declined. In addition, the production of processed citrus in the U.S. (7.3–7.7 million tonnes in 2012 and
10.5–12.7 million tonnes in 1999) [100,101] and its consumption in top markets (U.S., European Union)
has declined [102]. Lower production can be attributed to citrus diseases and fewer new plantings due to
low prices in the past, and lower consumption because of greater competition from other fruits now
available due to improved logistics in transportation and in packaging [1,103]. Although consumption
data should be interpreted with caution because it is restricted to the availability of data and is a
reflection of availability of food for consumption rather than actual intake, as with most commodities,
price and accessibility heavily influence citrus consumption. The price of citrus at the consumer level is
multifaceted and influenced heavily on complex trade matrices, thus there have been calls for reforms in
the citrus industry for promotion of long-term relationships along the supply lines to consumers allowing
the “share of risk of price and yield variability and costs of marketing promotion, and on-going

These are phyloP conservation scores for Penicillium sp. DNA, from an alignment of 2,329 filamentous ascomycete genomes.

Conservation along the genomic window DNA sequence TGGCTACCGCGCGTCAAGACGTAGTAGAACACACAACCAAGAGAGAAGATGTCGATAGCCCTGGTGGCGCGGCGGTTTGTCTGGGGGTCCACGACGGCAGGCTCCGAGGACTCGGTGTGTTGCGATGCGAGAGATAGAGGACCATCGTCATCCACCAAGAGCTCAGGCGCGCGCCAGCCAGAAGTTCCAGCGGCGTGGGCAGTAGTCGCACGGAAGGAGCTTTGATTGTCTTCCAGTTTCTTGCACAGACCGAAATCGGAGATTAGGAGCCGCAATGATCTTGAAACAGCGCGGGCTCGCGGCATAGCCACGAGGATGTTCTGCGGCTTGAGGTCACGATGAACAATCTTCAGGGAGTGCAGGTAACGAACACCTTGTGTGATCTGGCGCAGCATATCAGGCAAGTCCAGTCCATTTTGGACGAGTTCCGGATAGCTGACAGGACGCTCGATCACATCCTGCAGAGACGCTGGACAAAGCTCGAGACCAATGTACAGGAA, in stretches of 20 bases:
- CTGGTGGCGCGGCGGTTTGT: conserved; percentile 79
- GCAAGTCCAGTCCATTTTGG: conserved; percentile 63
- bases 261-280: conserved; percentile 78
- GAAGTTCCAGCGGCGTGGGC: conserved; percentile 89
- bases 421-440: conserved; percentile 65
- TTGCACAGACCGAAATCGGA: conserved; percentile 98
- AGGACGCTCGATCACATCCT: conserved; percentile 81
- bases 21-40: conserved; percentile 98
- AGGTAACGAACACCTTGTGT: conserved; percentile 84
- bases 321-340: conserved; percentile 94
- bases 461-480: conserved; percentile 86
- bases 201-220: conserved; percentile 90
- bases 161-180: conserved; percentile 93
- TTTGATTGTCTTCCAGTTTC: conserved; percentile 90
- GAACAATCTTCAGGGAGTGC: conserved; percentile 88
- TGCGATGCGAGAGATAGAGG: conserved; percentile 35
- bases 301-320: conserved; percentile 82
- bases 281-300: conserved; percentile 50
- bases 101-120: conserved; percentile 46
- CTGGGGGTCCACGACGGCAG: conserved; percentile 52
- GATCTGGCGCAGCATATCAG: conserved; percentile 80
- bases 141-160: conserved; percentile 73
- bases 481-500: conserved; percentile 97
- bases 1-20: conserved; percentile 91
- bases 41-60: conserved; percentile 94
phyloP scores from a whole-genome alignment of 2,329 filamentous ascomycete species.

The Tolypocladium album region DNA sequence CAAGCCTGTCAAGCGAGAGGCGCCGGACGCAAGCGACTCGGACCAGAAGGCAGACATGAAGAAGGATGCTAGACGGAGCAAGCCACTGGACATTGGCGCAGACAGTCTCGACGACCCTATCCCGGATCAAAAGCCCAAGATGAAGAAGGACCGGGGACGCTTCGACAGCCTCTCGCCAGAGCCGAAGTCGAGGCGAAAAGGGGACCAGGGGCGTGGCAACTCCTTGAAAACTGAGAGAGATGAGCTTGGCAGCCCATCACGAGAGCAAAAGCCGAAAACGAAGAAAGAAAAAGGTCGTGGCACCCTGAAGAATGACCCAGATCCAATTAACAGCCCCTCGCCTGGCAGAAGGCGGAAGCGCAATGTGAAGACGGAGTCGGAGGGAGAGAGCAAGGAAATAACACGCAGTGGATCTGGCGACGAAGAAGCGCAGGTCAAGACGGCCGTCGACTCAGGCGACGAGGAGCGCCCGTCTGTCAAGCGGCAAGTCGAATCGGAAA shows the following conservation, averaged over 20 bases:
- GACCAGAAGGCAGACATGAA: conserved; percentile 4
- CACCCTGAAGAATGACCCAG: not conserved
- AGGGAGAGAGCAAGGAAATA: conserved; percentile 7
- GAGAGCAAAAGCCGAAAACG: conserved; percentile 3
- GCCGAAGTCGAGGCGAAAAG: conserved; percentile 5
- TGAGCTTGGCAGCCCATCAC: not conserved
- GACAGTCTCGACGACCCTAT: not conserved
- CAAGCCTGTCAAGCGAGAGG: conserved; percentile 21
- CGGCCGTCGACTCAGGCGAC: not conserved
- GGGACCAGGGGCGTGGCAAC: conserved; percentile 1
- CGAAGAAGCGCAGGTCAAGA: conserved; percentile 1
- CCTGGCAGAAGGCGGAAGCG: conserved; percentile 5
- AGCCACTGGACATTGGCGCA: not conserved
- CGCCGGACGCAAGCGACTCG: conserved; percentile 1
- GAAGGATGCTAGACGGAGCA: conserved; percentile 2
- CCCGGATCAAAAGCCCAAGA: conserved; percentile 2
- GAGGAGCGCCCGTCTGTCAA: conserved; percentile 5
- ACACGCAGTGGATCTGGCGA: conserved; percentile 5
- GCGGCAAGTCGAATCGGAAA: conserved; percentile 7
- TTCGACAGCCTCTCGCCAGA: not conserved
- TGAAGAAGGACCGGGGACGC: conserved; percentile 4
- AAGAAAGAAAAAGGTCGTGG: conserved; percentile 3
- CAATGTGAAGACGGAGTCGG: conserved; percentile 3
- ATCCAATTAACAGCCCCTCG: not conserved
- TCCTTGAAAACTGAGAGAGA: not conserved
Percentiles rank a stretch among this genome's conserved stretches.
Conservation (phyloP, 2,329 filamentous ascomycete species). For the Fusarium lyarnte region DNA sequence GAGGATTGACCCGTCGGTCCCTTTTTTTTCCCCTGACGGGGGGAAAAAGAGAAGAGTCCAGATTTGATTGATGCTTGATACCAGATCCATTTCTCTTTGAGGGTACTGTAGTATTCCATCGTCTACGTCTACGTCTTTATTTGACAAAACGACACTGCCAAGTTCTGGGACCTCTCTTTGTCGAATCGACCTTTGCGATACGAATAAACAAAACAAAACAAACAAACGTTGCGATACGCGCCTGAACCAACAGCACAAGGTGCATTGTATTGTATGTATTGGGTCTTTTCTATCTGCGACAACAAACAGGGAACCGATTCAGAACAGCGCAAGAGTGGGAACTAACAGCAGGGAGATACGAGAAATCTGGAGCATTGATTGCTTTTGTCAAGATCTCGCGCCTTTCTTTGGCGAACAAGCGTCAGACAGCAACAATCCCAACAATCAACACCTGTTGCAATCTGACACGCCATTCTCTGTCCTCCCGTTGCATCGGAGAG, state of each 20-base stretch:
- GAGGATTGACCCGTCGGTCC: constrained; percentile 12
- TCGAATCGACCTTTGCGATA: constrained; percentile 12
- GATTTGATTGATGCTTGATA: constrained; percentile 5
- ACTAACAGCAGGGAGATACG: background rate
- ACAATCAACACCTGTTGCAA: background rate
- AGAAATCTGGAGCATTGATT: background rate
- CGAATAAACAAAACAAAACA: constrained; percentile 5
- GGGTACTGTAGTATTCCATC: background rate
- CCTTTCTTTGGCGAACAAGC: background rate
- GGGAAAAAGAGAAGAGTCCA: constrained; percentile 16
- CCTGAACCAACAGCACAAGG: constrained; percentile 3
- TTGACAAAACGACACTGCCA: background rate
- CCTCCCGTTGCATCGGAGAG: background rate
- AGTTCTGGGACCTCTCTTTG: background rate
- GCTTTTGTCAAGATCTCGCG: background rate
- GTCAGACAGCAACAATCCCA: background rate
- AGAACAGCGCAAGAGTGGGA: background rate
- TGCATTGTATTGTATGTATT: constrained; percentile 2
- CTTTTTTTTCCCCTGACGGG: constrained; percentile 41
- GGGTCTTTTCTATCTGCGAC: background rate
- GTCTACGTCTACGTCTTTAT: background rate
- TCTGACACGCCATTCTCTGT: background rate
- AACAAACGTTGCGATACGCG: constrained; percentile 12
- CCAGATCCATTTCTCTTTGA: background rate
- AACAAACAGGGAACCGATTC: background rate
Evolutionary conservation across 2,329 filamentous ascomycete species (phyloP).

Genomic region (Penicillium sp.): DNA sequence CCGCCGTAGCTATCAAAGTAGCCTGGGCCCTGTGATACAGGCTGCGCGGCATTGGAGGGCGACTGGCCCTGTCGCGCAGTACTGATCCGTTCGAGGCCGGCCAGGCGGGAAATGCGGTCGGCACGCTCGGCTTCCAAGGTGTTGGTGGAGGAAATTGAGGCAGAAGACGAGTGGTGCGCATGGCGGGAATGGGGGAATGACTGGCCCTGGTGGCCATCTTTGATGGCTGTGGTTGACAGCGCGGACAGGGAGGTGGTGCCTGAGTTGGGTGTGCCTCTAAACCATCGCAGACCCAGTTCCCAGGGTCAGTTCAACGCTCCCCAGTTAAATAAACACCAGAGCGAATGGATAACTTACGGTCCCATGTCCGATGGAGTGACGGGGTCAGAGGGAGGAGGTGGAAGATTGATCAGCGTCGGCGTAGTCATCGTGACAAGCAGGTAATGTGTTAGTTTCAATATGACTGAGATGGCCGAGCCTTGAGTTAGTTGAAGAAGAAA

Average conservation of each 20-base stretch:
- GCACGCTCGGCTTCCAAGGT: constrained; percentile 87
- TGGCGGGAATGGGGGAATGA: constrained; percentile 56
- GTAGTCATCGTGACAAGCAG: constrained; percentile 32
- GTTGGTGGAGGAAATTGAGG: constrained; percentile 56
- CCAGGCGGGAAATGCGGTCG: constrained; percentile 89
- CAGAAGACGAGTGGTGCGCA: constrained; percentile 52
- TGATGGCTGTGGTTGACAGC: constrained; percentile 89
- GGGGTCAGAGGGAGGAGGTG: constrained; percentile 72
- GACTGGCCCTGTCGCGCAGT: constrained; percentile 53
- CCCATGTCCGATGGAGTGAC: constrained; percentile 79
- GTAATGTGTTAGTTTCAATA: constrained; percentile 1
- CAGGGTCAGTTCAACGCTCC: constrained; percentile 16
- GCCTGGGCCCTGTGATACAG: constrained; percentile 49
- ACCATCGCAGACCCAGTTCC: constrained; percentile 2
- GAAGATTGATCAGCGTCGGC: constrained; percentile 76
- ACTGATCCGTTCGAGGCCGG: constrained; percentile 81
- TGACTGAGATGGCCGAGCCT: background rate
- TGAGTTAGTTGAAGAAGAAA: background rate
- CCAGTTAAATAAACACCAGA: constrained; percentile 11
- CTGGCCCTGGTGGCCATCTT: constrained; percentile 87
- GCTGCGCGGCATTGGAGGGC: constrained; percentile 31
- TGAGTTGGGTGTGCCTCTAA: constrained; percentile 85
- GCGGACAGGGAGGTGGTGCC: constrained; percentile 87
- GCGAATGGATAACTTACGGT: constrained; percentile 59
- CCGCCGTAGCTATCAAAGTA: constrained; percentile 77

R&D” [1]. Increasing domestic production, improving current yields, and investing in transportation,
storage, and production infrastructure, especially in developing countries, may improve accessibility,
which can influence price. Agriculturalists, governments, and industry can provide assistance in
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increasing production and trade and provide information to improve citrus varieties. For example, some
nutrients and phytochemicals can be increased by not only selecting for nutrient-rich varieties of citrus,
but also by manipulating external conditions and harvesting times. Vitamin C can be increased by
increasing potassium and maintaining adequate zinc, magnesium, and copper in the soil, and can be
negatively affected by elevated nitrogen from fertilizer; growth and storage in cooler temperatures, and
growth in direct sunlight can also increase and retain vitamin C in citrus as well as the type of rootstock
the citrus is grafted on [18].
Another barrier is a dearth of knowledge about the nutrient content, bioavailability, and potential
health benefits of citrus varieties grown in tropical areas. Currently most research and development has
been done using common citrus fruits grown in temperate climates, such as oranges, lemons, and
mandarins. Encouraging research on lesser known citrus varieties, and developing citrus varieties
capable of expanding into new environs might increase consumption in low income countries that
currently lack sufficient domestic citrus production and extend the potential health benefits of citrus to
these populations. Finally, promoting the nutritional and health benefits of citrus may correspondingly
encourage consumption.
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... Several epidemiological studies have revealed that vitamin C scavenges the free radicals or reactive oxygen species in our body, thereby protecting cells, DNA, and lipids from oxidative damage. Vitamin C content in grapes is between 31 and 61 mg/100 g (Turner & Burri, 2013). ...